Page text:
risk assessment framework (RAF)
A risk assessment framework (RAF) is a strategy for prioritizing and sharing information about the security risks to an information technology (IT) infrastructure.
Download this free guide
What should be in a CIO’s IT strategic plan?
This complimentary document comprehensively details the elements of a strategic IT plan that are common across the board – from identifying technology gaps and risks to allocating IT resources and capabilities. The SearchCIO.com team has compiled its most effective, most objective, most valued feedback into this single document that’s guaranteed to help you better select, manage, and track IT projects for superior service delivery.
By submitting your personal information, you agree that TechTarget and its partners may contact you regarding relevant content, products and special offers.
A good RAF organizes and presents information in a way that both technical and non-technical personnel can understand. It has three important components: a shared vocabulary, consistent assessment methods and a reporting system.
The common view an RAF provides helps an organization see which of its systems are at low risk for abuse or attack and which are at high risk. The data an RAF provides is useful for addressing potential threats pro-actively, planning budgets and creating a culture in which the value of data is understood and appreciated.
There are several risk assessment frameworks that are accepted as industry standards including:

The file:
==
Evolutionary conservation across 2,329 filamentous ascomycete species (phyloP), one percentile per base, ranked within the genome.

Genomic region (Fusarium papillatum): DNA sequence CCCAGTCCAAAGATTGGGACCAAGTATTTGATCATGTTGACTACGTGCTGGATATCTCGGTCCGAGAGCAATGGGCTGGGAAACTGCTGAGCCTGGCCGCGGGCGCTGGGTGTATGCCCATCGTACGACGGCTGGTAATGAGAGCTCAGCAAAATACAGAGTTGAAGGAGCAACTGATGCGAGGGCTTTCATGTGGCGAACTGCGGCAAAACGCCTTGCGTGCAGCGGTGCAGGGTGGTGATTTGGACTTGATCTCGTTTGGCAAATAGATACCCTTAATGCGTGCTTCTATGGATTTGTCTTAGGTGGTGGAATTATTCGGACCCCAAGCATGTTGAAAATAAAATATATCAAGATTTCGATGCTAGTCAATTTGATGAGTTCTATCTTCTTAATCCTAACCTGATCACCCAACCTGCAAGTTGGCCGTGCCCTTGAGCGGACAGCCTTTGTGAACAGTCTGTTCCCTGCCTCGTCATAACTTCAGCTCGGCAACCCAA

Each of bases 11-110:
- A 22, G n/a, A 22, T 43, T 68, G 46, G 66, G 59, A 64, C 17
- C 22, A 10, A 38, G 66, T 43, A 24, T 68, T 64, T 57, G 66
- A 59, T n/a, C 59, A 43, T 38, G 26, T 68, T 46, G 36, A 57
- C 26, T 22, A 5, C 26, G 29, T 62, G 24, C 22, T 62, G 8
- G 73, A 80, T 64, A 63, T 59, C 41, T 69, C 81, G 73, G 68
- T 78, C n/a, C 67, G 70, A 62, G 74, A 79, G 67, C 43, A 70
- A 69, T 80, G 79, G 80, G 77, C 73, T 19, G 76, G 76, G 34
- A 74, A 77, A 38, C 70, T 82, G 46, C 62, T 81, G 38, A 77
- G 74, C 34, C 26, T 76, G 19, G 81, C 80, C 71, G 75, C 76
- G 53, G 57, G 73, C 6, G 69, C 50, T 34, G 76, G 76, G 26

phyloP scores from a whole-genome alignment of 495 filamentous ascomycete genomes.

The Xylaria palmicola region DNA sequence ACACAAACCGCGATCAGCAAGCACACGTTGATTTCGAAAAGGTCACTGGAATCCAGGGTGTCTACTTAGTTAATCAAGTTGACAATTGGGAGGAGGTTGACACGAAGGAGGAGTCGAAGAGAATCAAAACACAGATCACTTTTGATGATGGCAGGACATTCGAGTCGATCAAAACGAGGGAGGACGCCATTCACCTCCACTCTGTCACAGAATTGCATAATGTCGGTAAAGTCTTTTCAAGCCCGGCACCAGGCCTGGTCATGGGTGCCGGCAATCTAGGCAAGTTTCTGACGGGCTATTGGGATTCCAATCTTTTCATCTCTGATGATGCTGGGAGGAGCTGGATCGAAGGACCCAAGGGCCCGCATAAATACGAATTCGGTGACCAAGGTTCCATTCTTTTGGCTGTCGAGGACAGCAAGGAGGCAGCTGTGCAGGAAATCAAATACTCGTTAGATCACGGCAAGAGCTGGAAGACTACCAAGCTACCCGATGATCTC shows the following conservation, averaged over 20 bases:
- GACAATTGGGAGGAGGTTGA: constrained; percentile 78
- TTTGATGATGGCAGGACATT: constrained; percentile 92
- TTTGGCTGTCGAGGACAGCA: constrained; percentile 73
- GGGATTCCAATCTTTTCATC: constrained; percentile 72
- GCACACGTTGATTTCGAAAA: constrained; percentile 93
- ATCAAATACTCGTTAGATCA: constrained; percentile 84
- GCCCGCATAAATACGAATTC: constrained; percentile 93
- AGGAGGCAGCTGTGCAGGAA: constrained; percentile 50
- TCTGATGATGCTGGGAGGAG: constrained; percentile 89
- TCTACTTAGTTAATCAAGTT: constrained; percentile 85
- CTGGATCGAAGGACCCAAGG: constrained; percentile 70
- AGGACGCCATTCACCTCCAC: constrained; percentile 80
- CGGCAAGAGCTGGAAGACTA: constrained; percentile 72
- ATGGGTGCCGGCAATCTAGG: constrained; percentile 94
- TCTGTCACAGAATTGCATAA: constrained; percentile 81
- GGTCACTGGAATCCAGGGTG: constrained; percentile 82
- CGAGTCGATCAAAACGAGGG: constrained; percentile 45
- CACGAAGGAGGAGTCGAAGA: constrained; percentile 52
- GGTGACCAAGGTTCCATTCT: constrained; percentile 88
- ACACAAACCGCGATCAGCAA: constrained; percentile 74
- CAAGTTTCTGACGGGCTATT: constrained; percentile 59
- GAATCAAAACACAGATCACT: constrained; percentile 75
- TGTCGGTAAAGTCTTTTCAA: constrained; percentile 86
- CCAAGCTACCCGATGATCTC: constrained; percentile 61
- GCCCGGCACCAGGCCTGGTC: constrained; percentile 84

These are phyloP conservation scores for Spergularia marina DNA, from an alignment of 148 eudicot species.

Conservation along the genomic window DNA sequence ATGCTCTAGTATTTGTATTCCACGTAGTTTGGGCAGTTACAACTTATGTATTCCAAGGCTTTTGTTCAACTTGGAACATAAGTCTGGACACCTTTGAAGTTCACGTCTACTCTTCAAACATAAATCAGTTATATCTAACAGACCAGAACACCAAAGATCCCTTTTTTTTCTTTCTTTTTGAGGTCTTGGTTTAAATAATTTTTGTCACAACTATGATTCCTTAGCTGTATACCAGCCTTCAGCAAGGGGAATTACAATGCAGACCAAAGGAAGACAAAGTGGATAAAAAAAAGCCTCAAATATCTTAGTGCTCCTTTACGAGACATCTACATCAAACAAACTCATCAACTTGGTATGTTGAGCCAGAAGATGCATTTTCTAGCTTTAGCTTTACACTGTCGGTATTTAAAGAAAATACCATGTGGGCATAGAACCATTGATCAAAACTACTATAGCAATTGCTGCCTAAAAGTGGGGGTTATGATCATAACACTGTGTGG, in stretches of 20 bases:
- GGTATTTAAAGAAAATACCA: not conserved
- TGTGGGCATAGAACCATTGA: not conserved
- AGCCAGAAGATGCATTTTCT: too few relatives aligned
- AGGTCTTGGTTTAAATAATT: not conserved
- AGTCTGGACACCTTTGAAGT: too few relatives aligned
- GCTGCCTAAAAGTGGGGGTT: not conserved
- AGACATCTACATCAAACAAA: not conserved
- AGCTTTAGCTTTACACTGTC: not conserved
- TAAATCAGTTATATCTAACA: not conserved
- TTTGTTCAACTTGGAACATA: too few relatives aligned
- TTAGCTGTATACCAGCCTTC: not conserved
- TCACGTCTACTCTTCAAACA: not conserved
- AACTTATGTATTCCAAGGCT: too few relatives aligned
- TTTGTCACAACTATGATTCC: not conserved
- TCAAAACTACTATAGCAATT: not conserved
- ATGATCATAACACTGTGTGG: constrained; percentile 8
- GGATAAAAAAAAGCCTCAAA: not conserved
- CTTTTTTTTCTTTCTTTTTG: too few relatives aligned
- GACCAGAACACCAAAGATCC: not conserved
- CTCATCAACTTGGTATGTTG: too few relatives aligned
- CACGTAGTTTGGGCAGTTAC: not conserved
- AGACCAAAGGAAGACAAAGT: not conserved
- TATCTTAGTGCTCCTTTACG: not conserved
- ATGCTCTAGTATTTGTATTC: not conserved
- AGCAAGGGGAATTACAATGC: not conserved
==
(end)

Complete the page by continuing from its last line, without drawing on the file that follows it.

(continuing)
- Risk Management Guide for Information Technology Systems (NIST guide) from the National Institute of Standards.
- Operationally Critical Threat, Asset, and Vulnerability Evaluation (OCTAVE) from the Computer Emergency Readiness Team.
- Control Objectives for Information and related Technology (COBIT) from the Information Systems Audit and Control Association.
To create a risk management framework, an organization can use or modify the NIST guide, OCTAVE or COBIT or create a framework inhouse that fits the organization’s business requirements. However the framework is built, it should:
1. Inventory and categorize all IT assets.
Assets include hardware, software, data, processes and interfaces to external systems.
2. Identify threats.
Natural disasters or power outages should be considered in addition to threats such as malicious access to systems or malware attacks.
3. Identify corresponding vulnerabilities.
Data about vulnerabilities can be obtained from security testing and system scans. Anecdotal information about known software and/or vendor issues should also be considered.
4. Prioritize potential risks.
Prioritization has three sub-phases: evaluating existing security controls, determining the likelihood and impact of a breach based on those controls, and assigning risk levels.
5. Document risks and determine action.
This is an on-going process, with a pre-determined schedule for issuing reports. The report should document the risk level for all IT assests, define what level of risk an organization is willing to tolerate and accept and identify procedures at each risk level for implementing and maintaining security controls.
This was last updated in October 2010
Continue Reading About risk assessment framework (RAF)
ICT (information and communications technology, or technologies) ICT, or information and communications technology (or technologies), is the infrastructure and components that enable modern. See complete definition Total Quality Management (TQM) Total Quality Management is a management framework based on the belief that an organization can build long-term success by having. See complete definition universal basic income (UBI) Universal basic income (UBI) is a model for providing all citizens of a country or other geographic area with a given sum of. See complete definition